Gute sheep have some primitive characteristics left, one of which being rooing. This means that they naturally shed their wool once a year, usually in the spring or early summer. The fiber thins out and eventually breaks to pave the way for a new fiber. The different fiber types are rooed at different times. A shepherd who knows this can choose to shear the sheep at a specific time depending on which fiber type is being rooed.
I like to find the superpowers of a fleece and take advantage of these when I prepare and spin it. When I wrote the article for Spin-off I played with different preparation and spinning methods to find the best yarn for the Gute fleece I had.
Since the kemp keeps the staples open, Gute wool is light. I wanted to keep this lightness in the yarn that I spun. I could comb the fiber to make a strong yarn, but when I tried that I just enhanced the coarseness of the wool and it felt more like rope. That may have made a wonderfully strong and rustic rug yarn, but that was not what I was after.
Sampling and swatching
Since the three different fiber types are depending on each other for their respective characteristics, I wanted to keep them together. Therefore I wanted to card them and spin a woolen yarn. For extra lightness I wanted to spin with low twist and 2-ply it. This resulted in a very pleasant sample with a rustic feeling. Below are the samples I made for the Spin-off arcticle. The felted swatch comes from a 10×10 cm woven sample. I love how the yarn felted – very evenly and with a nice touch to it.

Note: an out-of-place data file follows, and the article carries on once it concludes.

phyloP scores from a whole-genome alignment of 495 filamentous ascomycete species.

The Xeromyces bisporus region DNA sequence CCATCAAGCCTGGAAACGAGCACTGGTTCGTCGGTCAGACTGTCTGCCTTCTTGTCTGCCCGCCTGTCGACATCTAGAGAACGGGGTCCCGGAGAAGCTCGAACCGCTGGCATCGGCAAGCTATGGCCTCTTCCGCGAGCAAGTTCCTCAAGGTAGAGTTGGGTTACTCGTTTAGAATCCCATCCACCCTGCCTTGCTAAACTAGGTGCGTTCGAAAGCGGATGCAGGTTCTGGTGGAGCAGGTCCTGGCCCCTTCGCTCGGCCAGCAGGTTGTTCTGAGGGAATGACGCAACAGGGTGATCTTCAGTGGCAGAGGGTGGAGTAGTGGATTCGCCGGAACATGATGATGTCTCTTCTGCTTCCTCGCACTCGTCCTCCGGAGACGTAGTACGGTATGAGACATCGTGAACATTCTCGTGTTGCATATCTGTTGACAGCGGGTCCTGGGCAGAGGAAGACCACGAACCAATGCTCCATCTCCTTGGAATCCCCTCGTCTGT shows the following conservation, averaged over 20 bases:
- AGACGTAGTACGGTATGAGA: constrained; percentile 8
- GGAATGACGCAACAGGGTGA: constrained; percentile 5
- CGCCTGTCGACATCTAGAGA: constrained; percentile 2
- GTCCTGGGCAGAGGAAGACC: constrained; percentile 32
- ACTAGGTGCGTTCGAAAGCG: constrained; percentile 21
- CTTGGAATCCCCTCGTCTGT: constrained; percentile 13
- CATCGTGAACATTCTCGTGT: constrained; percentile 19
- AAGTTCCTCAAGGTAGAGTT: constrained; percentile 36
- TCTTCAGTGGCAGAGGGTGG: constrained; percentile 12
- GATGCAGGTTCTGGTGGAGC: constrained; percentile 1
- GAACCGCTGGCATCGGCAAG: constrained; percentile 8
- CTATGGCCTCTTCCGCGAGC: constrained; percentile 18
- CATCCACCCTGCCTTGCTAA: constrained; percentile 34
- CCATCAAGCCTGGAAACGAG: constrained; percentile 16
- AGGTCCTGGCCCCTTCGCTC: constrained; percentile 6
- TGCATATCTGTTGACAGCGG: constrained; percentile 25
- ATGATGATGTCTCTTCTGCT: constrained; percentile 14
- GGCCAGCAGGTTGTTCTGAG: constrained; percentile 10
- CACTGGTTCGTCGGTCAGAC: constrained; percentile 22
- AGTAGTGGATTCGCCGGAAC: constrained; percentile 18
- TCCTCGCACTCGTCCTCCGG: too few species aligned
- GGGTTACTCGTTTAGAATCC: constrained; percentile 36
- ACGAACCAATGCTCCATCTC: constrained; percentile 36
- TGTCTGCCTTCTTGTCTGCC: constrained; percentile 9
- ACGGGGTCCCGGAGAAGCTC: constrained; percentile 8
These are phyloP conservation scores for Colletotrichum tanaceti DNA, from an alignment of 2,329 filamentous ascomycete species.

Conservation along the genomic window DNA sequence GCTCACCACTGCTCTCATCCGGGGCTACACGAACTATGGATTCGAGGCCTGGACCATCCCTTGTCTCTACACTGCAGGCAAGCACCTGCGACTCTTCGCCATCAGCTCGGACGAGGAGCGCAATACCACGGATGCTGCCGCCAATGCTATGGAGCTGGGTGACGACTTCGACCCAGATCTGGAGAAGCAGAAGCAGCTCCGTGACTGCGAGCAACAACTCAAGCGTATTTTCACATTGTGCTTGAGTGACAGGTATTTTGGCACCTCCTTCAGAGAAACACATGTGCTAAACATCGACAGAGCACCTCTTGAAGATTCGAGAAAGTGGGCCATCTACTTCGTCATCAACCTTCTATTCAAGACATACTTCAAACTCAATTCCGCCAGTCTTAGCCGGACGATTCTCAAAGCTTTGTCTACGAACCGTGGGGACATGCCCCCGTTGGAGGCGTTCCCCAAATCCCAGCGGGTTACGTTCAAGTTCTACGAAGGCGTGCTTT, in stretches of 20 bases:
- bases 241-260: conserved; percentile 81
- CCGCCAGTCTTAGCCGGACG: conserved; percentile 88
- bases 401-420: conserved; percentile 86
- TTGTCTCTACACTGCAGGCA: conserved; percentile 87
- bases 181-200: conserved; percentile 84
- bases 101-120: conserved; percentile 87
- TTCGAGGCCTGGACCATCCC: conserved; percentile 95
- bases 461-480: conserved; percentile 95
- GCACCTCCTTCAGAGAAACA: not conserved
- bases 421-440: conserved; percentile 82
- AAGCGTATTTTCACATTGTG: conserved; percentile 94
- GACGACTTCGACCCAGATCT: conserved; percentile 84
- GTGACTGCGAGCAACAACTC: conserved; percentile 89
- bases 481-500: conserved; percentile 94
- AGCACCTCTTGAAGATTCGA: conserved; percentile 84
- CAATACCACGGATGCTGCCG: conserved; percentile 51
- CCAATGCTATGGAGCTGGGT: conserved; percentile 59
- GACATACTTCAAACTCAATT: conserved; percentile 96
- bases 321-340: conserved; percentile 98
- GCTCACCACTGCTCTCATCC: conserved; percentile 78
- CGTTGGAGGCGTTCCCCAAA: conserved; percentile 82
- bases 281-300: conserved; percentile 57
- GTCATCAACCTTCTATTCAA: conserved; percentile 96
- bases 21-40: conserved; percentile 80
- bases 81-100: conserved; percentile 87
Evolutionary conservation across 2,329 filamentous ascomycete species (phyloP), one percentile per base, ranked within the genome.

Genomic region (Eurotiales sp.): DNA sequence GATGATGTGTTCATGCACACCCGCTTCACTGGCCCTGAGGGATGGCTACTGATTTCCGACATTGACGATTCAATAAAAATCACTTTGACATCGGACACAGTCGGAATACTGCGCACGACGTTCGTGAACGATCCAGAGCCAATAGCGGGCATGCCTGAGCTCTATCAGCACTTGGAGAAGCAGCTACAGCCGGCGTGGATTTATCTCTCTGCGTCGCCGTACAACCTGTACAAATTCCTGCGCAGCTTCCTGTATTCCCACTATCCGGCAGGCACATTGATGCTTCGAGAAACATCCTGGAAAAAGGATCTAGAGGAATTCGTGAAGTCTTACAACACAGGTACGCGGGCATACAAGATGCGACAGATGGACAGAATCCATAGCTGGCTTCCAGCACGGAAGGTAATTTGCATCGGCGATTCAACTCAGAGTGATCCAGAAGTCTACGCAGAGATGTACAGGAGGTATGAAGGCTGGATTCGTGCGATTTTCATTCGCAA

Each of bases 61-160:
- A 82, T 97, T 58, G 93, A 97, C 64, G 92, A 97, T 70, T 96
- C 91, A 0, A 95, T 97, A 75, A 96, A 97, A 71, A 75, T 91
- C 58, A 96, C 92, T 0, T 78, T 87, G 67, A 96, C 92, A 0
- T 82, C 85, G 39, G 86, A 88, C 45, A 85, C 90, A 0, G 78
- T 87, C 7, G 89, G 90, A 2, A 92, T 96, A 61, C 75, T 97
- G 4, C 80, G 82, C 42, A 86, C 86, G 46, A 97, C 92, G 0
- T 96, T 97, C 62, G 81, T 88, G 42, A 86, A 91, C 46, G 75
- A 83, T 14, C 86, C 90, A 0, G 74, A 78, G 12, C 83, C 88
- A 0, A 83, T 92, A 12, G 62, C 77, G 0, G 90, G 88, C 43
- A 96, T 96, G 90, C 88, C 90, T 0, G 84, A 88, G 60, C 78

To tease the wool before carding I flick carded the tip and cut ends. When I looked at the staples after flick carding I saw something interesting. I found a lot less kemp in the flicked staples, especially at the cut end. A lot of kemp was stuck in the flick card.
This means that the kemp alone had been shed. If you look at the picture above with all the staples in length order you can see the shedding point (the rise) at around 2 cm from the cut end.
In a previous blog post I used my combs to tease the locks before carding. I think using combs for teasing would take away too much of the fine undercoat. By using the flick card I only open up the staples and remove some of the kemp.
Rise and yield